FWIW, Thomas Miller claims to be the number one store in the New York Metropolitan area in made to measure clothing, especially in made to measure tailored clothing (suits, sportsjackets, dress pants, odd vests-dress and formal, overcoats, tuxedos and tuxedo separates and formal overcoats). That is, Thomas Miller claims to be the number one store in MTM in the New York Metropolitan area in all around experience (30+ years of experience) and in sales and satisfaction (both frequency of satisfaction and in levels of satisfaction).

    Also, FWIW, even though the recent negative experiences with Oxxford that we have been reading about on SF and AAAC recently that people such as mafoofan, rssmsvc, ranchsooner (on AAAC), trmaldo, iammatt, bowtiemeow and some others are not quite as isolated as I originally thought, and certainly not by any means, the vast minority, they are still quite isolated overall.

    And, those who have problems or have had problems with Oxxford (a majority, overwhelming majority or vast majority of the problems with Oxxford are mostly-but certainly not entirely-fit and overly high expectations for MTM from a clothing brand; service problems are quite rare, workmanship problems-95-98% of which are strictly subjective are extremely rare overall) are definitely the minority.

    However, according to what I have seen on every clothing forum out there (including SF and AAAC), the same problems from Kiton, Brioni, Attolini and all other clothing brands are any amount more abundant and any amount more severe than with Oxxford.

    Despite his serious (dare I say severe?) dissatisfaction with Oxxford, iammatt did admit to the fact that, in general, it is impossible to do better than Oxxford without going bespoke.
     
  9. maxnharry

    maxnharry Well-Known Member

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  10. Mark Seitelman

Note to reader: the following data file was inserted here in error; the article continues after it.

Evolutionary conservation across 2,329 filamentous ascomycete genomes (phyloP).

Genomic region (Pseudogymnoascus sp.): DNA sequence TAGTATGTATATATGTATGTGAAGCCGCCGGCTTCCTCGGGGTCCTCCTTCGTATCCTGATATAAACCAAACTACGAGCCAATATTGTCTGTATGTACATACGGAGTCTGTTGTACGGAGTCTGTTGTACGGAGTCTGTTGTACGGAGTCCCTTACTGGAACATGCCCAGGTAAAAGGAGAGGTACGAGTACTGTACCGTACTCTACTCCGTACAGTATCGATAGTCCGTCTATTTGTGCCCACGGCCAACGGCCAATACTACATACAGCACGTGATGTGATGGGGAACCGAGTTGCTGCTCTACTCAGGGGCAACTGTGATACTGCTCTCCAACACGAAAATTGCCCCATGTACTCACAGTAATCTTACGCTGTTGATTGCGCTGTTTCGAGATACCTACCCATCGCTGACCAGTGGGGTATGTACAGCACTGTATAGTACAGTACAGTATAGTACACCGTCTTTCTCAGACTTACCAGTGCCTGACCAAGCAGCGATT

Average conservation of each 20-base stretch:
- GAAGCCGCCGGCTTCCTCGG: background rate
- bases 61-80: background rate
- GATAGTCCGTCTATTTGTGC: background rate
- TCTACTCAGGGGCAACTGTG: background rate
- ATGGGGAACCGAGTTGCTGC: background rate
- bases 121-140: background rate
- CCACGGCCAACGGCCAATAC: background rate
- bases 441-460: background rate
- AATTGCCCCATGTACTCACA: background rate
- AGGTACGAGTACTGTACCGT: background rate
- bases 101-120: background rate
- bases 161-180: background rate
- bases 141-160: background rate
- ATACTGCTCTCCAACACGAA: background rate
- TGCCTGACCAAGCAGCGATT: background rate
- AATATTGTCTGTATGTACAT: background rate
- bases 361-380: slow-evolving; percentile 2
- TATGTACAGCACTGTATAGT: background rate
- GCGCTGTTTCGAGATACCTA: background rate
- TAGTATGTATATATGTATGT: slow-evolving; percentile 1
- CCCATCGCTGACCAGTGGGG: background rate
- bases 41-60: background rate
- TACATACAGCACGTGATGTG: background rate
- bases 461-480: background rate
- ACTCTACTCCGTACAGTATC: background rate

Mark Seitelman Well-Known Member

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    Oct 26, 2004
    Location:
    New York City
    If you're near to New York, visit Oxxford on 57th or Brooks 346.

    Based on a sample size of three, I personally don't consider the other Brooks stores competent to sell MTM even it Mr. Greenfield measures you. For one thing, the cloth selection is inadequate. Email me and I'll be happy to share horror stories from my last four orders (yes, it took a while to overcome a forty year habit).

    I will respectfully disagree that one can find bespoke, near bespoke or even bespoke's distant relative for $1500 in the United States. Just the cloth for a good suit costs $600 or more.

    You may be able to bring your costs down further by having one suit MTM at Oxxford, buying your own cloth, and giving the suit to a visiting Hong Kong tailor as a sample to use with the cloth. Unfortunately, the best Hong Kong tailors don't visit this country.

    The ones that do will give you a result that won't wear very well but the initial cost is low.




    1. The Oxxford Store has moved to E. 56th St. between Madison and Fifth Avenues. Speak to George or Tashae at the store, and feel free to mention my name.

    2. Alas, the Oxxford price has gone up to almost $3,000 a suit even if you supply the cloth. (Your own cloth can run from $300+.) You can get lucky and find an end bolt. Nonetheless, it is the best of MTM's from the commercial factories, and my experience has been excellent. My pattern has been customized and individualized for me.